As I considered the possibilities of the new Apple/Intel interconnect technology known as Light Peak, an odd parallel with 10 Gb Ethernet popped into my head. Much of the confusion around Light Peak revolves around connectors, power conduction, and backward-compatibility. Then, like the Grinch, I thought of something I hadn’t before: Why use optical at all? 10 GBASE-T does just fine over twisted pair, and short interconnect distances would reduce power draw to reasonable levels. What if Light Peak was electrical rather than optical?
Optical: Perennial Underdog of Local Connectivity
In 1996, I worked at an R&D lab for famed connectivity company, US Robotics. At that time, the transition from 10 Mb Ethernet to 100 Mb “Fast Ethernet” was under way, and I recall one of the switching engineers (yes, USR produced Ethernet switches before 3COM) patiently explaining that a transition to optical interconnects was inevitable. Twisted pair wiring, he explained, just couldn’t handle the high frequencies needed at mind-bending speeds like that. And the voltage required to send such a signal 100 meters over 22 gauge wire would make port density unacceptable for data center use.
We all know how this turned out: Many facilities (including those where I worked) invested in optical cabling to “future proof” the in-wall infrastructure, only to see 100 BASE-TX Fast Ethernet over twisted pair stomp all competitors. The same story came with Gigabit Ethernet in the late 1990’s, and yet copper 1000 BASE-T is widely used. Cabling has improved (today’s Cat 6a can handle the 500 MHz of 10 GBASE-T) and electrical engineering has worked wonders to make 10 Gb copper practical.
In short, optical cable has always been exposed as an unnecessary luxury in local interconnects. Optical TOSLINK or S/PDIF cables are common in home theater applications (though purists actually prefer coaxial copper), and optical interconnects are used in storage area networking (SAN) and other high-performance networking applications. These are mainly historical anomalies, however: In both cases, the needed bandwidth pushed the capabilities of copper cable at the time, but improvements have rendered the use of optical interconnects moot.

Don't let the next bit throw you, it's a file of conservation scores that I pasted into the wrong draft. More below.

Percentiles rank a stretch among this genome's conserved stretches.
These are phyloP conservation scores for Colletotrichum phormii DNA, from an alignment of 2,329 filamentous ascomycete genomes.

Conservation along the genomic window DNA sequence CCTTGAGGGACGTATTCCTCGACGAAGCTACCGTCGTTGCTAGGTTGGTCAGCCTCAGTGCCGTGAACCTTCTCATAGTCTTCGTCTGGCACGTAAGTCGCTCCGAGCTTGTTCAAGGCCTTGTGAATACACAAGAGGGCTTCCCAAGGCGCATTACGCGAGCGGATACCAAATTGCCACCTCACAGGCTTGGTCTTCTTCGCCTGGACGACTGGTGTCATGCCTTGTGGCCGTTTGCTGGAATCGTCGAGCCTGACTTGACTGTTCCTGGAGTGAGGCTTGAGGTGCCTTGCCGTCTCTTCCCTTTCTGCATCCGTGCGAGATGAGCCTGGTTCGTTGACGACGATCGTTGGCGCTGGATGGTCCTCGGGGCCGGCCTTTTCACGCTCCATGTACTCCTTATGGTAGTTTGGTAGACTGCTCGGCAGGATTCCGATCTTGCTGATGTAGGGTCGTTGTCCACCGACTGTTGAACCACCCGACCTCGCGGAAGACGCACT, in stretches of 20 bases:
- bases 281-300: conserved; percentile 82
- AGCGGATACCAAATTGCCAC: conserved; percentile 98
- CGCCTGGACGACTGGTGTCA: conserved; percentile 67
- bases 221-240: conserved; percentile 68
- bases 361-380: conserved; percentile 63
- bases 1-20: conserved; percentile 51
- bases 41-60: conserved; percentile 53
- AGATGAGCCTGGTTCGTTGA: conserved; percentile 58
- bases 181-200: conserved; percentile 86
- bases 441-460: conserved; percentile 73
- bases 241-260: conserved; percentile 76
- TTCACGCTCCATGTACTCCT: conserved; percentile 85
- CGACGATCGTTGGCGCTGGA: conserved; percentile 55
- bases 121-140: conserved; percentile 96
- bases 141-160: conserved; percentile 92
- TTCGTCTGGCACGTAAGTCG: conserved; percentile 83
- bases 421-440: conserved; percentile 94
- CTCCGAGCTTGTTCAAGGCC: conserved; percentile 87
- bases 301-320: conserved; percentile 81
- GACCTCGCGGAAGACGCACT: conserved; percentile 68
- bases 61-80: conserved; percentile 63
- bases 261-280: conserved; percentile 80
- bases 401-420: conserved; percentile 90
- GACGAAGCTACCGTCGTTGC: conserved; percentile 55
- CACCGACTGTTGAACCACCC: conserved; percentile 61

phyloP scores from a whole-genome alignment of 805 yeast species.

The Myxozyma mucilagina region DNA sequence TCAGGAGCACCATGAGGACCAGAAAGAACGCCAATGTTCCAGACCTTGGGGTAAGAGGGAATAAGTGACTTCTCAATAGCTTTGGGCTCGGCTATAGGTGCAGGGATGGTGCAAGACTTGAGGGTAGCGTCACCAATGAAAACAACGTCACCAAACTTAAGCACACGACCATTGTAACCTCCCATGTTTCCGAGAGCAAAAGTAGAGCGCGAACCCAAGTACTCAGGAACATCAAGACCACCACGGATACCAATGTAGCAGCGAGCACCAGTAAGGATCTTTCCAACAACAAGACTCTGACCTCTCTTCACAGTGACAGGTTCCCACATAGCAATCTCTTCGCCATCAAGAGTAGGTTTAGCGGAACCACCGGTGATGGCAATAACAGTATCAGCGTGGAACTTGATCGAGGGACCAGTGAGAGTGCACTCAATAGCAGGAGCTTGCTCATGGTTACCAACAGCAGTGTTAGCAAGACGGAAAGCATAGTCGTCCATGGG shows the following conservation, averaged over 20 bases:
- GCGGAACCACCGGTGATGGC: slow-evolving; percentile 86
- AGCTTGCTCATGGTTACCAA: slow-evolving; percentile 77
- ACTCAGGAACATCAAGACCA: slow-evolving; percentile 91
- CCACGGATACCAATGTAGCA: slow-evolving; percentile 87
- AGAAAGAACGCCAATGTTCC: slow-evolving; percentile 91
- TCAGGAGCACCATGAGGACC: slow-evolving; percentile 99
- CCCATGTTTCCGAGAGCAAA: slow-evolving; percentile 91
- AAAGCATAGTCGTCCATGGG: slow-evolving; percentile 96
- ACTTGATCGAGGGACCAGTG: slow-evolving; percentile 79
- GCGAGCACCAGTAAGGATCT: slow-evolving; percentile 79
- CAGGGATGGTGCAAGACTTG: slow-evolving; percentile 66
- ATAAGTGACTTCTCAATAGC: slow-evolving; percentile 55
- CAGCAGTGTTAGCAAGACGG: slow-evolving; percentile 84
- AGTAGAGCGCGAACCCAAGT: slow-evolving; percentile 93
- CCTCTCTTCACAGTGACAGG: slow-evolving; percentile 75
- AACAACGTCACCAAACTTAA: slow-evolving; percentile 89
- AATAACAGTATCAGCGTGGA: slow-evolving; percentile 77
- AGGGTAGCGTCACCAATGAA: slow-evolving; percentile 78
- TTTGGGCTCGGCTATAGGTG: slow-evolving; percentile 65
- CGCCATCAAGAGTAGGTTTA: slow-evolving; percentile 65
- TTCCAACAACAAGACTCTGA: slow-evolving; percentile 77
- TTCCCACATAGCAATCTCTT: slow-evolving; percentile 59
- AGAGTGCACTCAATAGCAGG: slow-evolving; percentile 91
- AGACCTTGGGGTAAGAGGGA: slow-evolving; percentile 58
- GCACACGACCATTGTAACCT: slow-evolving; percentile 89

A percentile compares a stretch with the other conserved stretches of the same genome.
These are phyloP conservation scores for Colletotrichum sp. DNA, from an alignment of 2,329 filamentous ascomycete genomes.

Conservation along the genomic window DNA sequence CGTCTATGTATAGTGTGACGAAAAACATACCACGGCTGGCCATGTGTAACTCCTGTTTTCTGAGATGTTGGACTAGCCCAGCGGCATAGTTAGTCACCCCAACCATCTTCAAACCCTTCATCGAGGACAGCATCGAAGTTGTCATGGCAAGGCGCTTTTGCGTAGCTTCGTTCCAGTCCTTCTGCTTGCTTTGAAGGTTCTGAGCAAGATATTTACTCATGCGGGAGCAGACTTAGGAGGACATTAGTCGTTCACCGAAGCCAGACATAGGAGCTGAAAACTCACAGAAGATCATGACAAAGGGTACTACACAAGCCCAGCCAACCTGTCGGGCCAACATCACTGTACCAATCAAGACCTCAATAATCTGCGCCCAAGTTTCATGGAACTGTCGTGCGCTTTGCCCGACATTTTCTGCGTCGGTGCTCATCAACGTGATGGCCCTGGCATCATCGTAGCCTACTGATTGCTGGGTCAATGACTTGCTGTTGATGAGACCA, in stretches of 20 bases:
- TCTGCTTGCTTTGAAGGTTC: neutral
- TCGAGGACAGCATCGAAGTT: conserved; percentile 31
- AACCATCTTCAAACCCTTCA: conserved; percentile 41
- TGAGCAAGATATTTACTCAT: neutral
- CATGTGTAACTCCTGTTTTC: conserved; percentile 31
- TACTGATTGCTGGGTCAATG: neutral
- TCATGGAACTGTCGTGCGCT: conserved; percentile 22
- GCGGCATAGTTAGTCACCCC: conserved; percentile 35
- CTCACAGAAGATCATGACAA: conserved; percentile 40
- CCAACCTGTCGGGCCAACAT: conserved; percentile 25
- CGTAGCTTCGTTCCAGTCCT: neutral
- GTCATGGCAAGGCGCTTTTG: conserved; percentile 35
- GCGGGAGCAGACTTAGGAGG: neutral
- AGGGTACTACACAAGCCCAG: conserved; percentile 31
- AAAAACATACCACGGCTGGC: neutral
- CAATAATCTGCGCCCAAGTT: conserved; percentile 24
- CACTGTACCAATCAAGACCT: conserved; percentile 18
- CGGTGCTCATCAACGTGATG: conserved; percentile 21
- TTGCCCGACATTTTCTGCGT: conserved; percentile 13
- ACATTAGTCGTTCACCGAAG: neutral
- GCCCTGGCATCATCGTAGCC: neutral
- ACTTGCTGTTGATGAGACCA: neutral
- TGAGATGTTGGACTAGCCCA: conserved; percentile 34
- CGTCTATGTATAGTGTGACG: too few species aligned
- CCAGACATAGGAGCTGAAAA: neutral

Light Peak Over Copper
I wrote about Light Peak/USB 3.0 convergence yesterday
The same is true for Light Peak. While an optical interconnect seems like a sure-fire way to bring massive bandwidth and consolidate ports on a computer, it’s neither necessary nor really all that valuable. Light Peak could easily use twisted pair or coaxial cable, especially over the short runs that personal computers require. While it’s interesting to see 10 Gb carried over a 30 meter cable, no home or office user would need this. And they’re supposed to be Light Peak’s target audience!
A “Light Peak over Copper” spec for a maximum 10 meter run between repeaters would be sufficient and would reduce the cost and complexity of the whole system. Rather than cobble together an optical-plus-copper interconnect, Light Peak over copper would carry both high-speed multiplexed data and reasonable electrical current to power attached peripherals. It could even be made natively backward-compatible with some existing spec like USB 3.0 or HDMI!
Ever heard of HDBaseT?
Light Peak over Copper could still carry multiple protocols at a data rate of 10 Gb/s. It could still enable single-port laptop-to-dock (or monitor) connectivity. But it would also be useful as an internal connection (replacing SATA) and as a power transmission system. What if Apple’s next MagSafe connector included power as well as USB, FireWire, HDMI, and DisplayPort signals? This is absolutely feasible and could be delivered at low cost. Optical Light Peak requires components from a number of manufacturers and demands precise plug/receptacle tolerances, while copper could be delivered as cheaply as USB.
I love the concept of one-wire connections, especially for laptop computers. It would be awesome (and very Jobsian) if my next MacBook Pro had a single port for every type of connectivity, from power to networking to display to storage. But this doesn’t require a nifty new optical connector; it just requires high bandwidth. Light Peak over Copper would do all that, and is far more practical than the “science project” systems demonstrated by Intel so far. Let’s have it!
If Light Peak is optical and subject to a large number of plug / unplug cycles (e.g. ‘docking’ a laptop) there will be issues with dirty optics.